Top Five American Superstitions
Just like apple pie and baseball, American superstitions have a lot to do with us as well. Here are the top ten in no particular order:
Friday the Thirteenth
Friday the Thirteenth is one of our most common American superstitions. It’s unclear how this got started but it has been around at least two hundred years. Some believe that the reason for this comes from the Bible. During the Last Supper, Jesus ate with all twelve of his apostles at the table and this was considered unlucky. In addition, because there are twelve months in the years and twelve hours in the day, the thirteenth hour is considered somehow outside of normal and therefore dangerous. The fear of the number thirteen has also spread to the numbering of floors as well, and thus we don’t find the thirteenth floor in most buildings.
We are not the only ones who fear the number thirteen, however. The Chinese also do not like, it because one plus three equals four and four is associated with death in China.
Stepping on a Crack
Of course, as we all know from being schoolchildren, stepping on a crack also can have negative results for our mother’s vertebrae. This superstition arises simply out of the power of rhyme and is therefore intimately tied to the English language. Of course, a crack is also, in and of itself a break, so the association is not altogether strange. Why a mother and not a father, however? Psychologists think that this is simply because of the primacy of the mother in caretaking roles in our society.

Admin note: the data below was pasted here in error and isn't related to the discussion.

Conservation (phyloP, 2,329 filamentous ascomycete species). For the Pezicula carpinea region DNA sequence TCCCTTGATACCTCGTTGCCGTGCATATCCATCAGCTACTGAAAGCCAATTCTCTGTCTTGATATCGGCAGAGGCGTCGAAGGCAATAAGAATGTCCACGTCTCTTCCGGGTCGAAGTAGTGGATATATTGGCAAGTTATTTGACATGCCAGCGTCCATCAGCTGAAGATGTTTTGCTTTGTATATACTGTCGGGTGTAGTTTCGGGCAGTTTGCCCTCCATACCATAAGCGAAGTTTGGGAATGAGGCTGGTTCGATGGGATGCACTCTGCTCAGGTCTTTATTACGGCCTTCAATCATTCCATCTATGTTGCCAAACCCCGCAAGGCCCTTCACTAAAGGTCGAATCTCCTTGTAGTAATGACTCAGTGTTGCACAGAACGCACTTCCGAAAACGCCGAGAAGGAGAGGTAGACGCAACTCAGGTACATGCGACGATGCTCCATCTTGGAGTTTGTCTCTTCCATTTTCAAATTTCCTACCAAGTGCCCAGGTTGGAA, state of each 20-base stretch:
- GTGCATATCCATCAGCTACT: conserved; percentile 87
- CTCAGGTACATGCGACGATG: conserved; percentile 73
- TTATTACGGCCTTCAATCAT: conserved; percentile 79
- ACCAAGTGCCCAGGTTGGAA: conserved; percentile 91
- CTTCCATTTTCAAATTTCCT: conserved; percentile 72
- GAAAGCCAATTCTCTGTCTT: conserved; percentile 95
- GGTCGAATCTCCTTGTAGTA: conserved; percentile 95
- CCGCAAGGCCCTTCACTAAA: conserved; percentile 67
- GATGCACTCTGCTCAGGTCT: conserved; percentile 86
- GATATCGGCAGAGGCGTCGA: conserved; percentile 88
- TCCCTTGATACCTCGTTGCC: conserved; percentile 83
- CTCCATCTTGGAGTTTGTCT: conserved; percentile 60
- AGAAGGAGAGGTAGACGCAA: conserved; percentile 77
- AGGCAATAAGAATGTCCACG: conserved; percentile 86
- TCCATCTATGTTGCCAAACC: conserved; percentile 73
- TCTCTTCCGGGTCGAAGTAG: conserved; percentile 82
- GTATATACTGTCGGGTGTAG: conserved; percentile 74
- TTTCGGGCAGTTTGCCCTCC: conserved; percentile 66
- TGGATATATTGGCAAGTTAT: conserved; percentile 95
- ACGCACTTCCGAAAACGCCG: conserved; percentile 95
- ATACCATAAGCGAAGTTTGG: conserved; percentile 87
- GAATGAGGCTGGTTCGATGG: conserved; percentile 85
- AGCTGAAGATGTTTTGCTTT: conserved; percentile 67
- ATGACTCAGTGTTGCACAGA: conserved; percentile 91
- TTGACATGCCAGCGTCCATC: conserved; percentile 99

Walking Under a Ladder
One of the more logical of American superstitions is the one that says it is unlucky to walk underneath a ladder. This superstition is just an extension of common sense. It is simply the case that if you walk underneath a ladder you are increasing the chances that something will fall on you. Construction sites are inherently dangerous places where many people get injured every day, according to statistics, so it is not surprising that we consider this action unlucky.
A Black Cat Crossing your Path
One of the American superstitions that doesn’t seem to make quite as much sense is the one that claims that letting a black cat cross your path is bad luck. This superstition seems to have less to do with actual safety than with the associations of black cats with sorcery and witchcraft. To understand why this should be, you have to understand the history of domestication. Unlike dogs that have been domesticated for 50,000 years, cats have had a more ambivalent history with humans. Although the Egyptians worshipped cats, most Europeans did not start to associate with cats until the Middle Ages when cities began to grow. This more recent association and the nature of cat behavior itself have meant that the cat’s reputation has remained shady in the eyes of many people.
Breaking a Mirror
Yet another common superstition is breaking mirror. Yet again, it is not wholly clear why the breaking of physical object like a mirror should bring bad luck, but some historians believe this may have an economic origin. Because the material used to make mirrors was limited (as was glass during the Colonial period in America), this meant that breaking this object put an excessive hardship on a family. For this reason, the superstition may have grown out of the need to be especially careful with such precious items.
Regardless of their truth, such superstitions reveal quite a bit about the culture in which they occur and offer us a window into who we are.